Horsemeat: Firms across EU dragged into scandal
on 11/02/2013 00:00:00
According to the Associated Press, Romanian authorities are investigating and Dutch authorities say they are ready to launch a probe if necessary.
Six French supermarket chains have withdrawn frozen beef meals made by Findus and Comigel.
Mr Hamon said his authority's probe indicated the horsemeat had been supplied since August and that the fraud had led to profits of about €300,000.
Meanwhile, the British Food Standards Agency has said that while there is no evidence to suggest the horsemeat detected poses a danger to humans, tests have been ordered on products for the veterinary drug phenylbutazone as animals treated with "bute" are not allowed to enter the food chain.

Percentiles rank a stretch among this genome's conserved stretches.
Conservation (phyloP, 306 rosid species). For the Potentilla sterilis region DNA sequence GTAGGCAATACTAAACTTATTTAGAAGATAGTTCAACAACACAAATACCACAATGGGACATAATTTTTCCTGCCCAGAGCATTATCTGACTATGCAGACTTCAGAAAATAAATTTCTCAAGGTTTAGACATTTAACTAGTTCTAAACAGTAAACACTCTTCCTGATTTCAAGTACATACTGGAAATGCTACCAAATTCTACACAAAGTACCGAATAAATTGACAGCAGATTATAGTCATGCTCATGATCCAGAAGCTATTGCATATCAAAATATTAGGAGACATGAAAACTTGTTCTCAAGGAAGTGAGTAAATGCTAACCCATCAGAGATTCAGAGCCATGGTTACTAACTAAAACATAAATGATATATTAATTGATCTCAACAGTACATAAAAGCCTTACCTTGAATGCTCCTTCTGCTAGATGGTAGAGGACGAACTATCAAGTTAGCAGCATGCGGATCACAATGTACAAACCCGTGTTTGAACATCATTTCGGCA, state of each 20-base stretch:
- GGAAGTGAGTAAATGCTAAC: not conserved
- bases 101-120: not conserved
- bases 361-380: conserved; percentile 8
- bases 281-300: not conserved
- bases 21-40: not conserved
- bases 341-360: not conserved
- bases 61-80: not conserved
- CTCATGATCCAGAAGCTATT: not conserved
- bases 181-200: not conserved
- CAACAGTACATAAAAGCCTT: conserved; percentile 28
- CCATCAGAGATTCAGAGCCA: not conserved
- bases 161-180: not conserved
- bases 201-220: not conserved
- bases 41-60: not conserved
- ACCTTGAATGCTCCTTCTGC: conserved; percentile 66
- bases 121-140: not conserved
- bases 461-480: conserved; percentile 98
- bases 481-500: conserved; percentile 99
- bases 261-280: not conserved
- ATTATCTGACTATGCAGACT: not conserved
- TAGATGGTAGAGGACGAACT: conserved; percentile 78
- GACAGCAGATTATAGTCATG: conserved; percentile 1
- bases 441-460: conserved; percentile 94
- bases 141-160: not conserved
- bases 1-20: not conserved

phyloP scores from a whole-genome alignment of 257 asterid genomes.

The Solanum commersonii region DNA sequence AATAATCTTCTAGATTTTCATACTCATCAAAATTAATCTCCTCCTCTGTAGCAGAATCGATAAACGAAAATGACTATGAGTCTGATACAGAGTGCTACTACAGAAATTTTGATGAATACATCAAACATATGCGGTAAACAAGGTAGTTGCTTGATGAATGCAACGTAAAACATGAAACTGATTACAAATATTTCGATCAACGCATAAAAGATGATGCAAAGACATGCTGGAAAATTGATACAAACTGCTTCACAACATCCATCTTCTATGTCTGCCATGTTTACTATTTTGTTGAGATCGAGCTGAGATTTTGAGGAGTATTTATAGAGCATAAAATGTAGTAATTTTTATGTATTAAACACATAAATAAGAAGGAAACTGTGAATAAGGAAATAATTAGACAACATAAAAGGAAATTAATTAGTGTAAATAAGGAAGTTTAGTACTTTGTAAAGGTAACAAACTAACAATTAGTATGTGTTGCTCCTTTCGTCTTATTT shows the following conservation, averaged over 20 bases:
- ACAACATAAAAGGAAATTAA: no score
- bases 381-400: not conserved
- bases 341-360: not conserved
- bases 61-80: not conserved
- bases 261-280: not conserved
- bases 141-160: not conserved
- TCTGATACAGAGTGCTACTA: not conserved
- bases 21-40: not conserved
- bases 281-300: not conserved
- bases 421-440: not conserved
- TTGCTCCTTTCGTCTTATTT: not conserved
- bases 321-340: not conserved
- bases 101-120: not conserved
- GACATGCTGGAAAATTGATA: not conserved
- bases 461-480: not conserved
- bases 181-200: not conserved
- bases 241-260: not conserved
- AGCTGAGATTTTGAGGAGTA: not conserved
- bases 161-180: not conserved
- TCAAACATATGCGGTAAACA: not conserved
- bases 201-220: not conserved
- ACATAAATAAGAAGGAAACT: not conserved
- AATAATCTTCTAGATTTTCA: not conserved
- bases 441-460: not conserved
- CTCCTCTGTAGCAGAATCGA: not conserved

Owen Paterson, the British environment secretary, yesterday said that an "international criminal conspiracy" may have been behind the introduction of horse into the food products. He warned that the contaminated meat could be "injurious" to those who ingested it.
The British tests for bute are expected to be completed by Friday.
Over the weekend, Findus said it was considering legal action against one of its suppliers because an internal investigation strongly suggested the contamination was not accidental.
Findus said it carried out a full product recall last Monday, two days before DNA tests found that some of its lasagne products contained up to 100% horsemeat.
The firm, which has its headquarters in London, tested 18 of its beef lasagne products made by Comigel and found that 11 contained between 60% and 100% horsemeat.
Tesco and Aldi have also withdrawn a range of ready meals produced by Comigel over fears they contained contaminated meat.